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Early Interv Psychiatry. 2008 Nov;2(4):277-84. doi: 10.1111/j.1751-7893.2008.00089.x.

Prospective outcome of early intervention for individuals at ultra-high-risk for psychosis.

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Department of Psychiatry, Seoul National University, College of Medicine, Clinical Cognitive Neuroscience Center, Neuroscience Institute, SNU-MRC, Chongno-gu, Seoul, Korea.



Based on previous reports of second-generation antipsychotic agents having a beneficial effect on prodromal symptoms, we investigated the effectiveness and tolerability of atypical antipsychotic therapies in individuals at high risk for developing psychosis.


We examined prodromal symptoms and functioning in individuals at ultra-high-risk for psychosis using an uncontrolled prospective design with pre- and post-treatment measures.


Of the 27 subjects taking antipsychotics during the study period, 15 took part in at least one follow-up assessment. Overall Comprehensive Assessment of At-Risk Mental States scores significantly improved at the last evaluation point, with a medium-size effect of Cohen's d = 0.54 (95% confidence interval, -0.02 to 1.08) (mean follow-up period = 8.8; SD = 8.3 months). Depression and anxiety symptoms were markedly reduced, and global and social functioning also significantly improved. Of the 27 subjects, two (7.4%) converted to psychosis and 16 (59.3%) experienced at least one treatment-emergent adverse event, but no subjects exhibited serious adverse events.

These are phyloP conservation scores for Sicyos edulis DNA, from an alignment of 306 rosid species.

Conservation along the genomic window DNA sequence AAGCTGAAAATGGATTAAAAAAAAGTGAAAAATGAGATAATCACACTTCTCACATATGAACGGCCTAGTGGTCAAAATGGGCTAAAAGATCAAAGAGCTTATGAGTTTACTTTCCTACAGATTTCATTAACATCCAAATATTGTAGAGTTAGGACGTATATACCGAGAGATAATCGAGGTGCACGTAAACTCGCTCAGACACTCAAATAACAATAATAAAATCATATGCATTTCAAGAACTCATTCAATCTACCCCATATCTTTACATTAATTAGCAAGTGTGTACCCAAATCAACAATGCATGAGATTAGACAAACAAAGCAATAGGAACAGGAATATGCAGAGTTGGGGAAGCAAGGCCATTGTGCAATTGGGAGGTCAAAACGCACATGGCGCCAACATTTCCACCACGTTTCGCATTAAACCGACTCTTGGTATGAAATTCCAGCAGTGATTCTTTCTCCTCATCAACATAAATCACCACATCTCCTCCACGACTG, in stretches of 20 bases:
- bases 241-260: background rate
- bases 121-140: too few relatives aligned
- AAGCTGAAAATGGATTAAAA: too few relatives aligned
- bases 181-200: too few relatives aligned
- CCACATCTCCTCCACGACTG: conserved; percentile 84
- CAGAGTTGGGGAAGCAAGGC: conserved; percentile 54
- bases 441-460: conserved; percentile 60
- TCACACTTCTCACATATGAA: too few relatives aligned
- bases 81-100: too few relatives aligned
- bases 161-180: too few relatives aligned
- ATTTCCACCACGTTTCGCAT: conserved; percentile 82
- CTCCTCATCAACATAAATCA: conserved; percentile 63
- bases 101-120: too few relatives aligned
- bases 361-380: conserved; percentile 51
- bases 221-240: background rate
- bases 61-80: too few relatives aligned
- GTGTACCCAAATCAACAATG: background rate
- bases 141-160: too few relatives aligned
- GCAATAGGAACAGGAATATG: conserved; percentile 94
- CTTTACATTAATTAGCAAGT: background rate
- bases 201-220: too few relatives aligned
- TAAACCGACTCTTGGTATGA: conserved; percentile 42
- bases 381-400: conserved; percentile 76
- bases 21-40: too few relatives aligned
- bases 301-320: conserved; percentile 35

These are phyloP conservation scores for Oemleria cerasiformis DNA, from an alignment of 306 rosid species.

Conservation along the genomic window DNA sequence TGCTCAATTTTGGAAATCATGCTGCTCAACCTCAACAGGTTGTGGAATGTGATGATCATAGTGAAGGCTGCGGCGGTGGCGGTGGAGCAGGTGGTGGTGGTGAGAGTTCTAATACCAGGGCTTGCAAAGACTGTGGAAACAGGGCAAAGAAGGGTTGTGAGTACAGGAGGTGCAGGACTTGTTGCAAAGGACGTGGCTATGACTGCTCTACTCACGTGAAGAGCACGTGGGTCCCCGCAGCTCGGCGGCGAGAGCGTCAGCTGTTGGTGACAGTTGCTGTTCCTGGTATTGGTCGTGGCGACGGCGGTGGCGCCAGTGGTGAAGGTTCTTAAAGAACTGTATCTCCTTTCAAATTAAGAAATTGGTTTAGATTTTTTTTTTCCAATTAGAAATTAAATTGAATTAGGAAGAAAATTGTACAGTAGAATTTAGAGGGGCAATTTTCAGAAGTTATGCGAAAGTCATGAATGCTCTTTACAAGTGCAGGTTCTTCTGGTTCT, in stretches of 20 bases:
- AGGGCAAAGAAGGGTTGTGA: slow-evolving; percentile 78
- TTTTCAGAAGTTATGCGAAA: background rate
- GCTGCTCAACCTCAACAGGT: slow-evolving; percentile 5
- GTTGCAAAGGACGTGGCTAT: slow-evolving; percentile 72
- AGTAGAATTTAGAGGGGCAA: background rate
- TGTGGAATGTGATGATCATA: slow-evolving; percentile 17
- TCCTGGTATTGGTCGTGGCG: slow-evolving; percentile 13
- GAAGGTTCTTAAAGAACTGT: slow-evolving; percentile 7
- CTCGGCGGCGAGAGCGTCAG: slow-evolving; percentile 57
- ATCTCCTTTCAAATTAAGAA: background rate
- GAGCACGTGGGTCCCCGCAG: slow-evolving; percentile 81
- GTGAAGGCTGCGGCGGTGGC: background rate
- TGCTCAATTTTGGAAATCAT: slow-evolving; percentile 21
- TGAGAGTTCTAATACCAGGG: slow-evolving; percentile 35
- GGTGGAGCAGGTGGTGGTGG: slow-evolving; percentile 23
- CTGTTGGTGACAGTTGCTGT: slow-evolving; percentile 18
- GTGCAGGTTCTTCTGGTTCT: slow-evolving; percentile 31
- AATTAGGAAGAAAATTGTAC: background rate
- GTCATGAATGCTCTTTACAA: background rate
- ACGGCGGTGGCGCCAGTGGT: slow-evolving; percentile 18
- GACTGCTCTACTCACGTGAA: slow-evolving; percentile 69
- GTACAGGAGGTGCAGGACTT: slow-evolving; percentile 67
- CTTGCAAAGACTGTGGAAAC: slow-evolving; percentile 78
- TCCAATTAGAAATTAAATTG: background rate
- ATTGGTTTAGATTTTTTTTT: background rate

The results of this study support treating high-risk individuals with antipsychotics to reduce prodromal symptoms with adequate safety.

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